Responsible Gold Mining Principles

Gold mine haul truckThe draft Responsible Gold Mining Principles are a new framework that sets out clear expectations for investors, downstream gold supply chain participants and other stakeholders as to what constitutes responsible gold mining. Working with our member companies, the world’s leading gold miners, the World Gold Council has set out the Principles that it believes address the key environmental, social and governance issues for the gold mining sector. As such, the Responsible Gold Mining Principles are intended to be a credible, comprehensive and widely-recognised framework through which gold mining companies can provide confidence that their gold has been responsibly.

Rather than create a new ‘standard’, the Responsible Gold Mining Principles (RGMPs) are intended to recognise and structure existing instruments under a single framework. A number of leading standards already exist that address specific aspects of responsible mining These include the United Nations Guiding Principles on Business and Human Rights, the OECD Guidelines for Multinational Enterprises and the International Council on Mining and Metals’ (ICMM) Performance Expectations.

Development of the Responsible Gold Mining Principles

A first draft of the Principles was published for consultation in June 2018, during which over 150 organisations and experts submitted comments through an on-line questionnaire, direct bilateral contacts and three multi-stakeholder roundtables. The roundtables were independently hosted and facilitated, and the accounts of the roundtable discussions, summarised by their host organisations – the European Centre for Development Policy Management, the World Bank and the South African Institute for International Affairs - can be found below. A summary report on the outcome and impacts of the first consultation phase on the RGMPs is available here.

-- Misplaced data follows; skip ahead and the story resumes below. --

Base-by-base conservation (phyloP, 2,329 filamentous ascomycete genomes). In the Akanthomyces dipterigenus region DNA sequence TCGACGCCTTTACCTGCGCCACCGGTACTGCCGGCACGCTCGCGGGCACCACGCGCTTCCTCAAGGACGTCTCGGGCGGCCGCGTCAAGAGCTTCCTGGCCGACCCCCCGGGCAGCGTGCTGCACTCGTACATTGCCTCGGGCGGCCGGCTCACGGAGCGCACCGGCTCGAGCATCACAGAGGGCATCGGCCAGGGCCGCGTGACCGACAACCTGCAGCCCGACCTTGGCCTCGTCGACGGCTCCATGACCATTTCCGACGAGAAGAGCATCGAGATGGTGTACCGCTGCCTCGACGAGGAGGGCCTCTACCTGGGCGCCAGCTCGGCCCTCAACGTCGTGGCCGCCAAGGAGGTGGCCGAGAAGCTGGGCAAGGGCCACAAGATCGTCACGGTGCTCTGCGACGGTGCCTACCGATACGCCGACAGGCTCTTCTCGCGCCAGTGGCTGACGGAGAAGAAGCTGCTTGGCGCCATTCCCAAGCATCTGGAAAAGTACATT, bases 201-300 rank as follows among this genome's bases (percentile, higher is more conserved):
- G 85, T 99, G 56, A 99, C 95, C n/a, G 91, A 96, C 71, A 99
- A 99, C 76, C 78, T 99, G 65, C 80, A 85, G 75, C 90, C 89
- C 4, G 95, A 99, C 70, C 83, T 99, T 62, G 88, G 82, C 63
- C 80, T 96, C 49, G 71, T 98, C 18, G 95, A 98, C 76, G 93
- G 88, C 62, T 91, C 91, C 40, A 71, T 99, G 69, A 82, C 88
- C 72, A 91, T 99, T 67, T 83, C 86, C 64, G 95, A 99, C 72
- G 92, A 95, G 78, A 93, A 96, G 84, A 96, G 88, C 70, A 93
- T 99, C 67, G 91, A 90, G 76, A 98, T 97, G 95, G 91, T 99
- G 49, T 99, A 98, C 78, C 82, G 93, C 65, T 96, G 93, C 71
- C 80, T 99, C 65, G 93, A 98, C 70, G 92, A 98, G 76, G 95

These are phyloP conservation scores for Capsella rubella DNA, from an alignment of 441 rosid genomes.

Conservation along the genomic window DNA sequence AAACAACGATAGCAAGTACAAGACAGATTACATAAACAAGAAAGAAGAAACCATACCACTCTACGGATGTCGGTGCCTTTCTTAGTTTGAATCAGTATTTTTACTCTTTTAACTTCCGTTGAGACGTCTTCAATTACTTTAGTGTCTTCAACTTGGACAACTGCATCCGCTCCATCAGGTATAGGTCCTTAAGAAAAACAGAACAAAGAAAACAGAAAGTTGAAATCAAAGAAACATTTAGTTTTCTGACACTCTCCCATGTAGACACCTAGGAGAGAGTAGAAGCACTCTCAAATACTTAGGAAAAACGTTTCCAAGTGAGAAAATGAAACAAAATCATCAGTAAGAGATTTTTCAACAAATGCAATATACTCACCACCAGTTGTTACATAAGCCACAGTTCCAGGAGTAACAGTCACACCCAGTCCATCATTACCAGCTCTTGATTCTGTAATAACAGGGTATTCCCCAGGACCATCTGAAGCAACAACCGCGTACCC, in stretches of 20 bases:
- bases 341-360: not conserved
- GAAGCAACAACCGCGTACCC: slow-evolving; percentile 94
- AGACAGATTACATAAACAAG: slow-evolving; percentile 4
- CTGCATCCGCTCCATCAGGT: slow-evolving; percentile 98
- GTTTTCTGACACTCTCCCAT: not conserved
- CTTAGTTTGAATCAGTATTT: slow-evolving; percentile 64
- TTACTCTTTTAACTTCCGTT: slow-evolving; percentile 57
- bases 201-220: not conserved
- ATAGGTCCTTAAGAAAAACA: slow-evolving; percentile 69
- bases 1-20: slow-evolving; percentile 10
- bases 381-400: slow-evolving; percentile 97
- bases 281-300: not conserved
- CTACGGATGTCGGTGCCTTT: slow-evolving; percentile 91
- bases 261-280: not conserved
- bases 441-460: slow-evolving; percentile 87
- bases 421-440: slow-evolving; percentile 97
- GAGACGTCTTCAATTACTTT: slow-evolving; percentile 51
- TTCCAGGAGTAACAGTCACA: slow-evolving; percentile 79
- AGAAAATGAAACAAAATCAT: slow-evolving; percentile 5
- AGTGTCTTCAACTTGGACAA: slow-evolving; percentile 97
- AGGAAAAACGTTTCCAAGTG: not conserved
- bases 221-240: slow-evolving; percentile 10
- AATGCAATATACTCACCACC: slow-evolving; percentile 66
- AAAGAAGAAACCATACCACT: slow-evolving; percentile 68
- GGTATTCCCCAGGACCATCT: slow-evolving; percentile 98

This feedback, representing the views of a broad range of stakeholders including government, international organisations, civil society, supply chain participants and investors, was then incorporated in an Exposure Draft, which was put out for consultation in March 2019.

Through this second phase of external consultation, we have also invited comments on the accompanying Assurance Framework, through which independent assurers can validate conformance with the Principles, continuing to reach a broad range of stakeholders including governments, international organisations, investors, NGOs, academics, and supply chain participants.

The feedback from the second phase of consultation is currently being assessed, and we hope to release the final version of the Principles and Assurance Framework later this year. If you weren’t able to complete the survey by the 26th April but you had intended to do so, please contact [email protected].

We thank all those who have invested their time in contributing to the discussion, as we greatly value input from external stakeholders in the development of these Principles as well as the accompanying Assurance Framework. We are committed to developing the Principles so that they address the needs of investors, downstream users and other stakeholders. The consultation process plays an important role to ensure that there is good alignment on these issues and to build stakeholder confidence that the Principles are credible.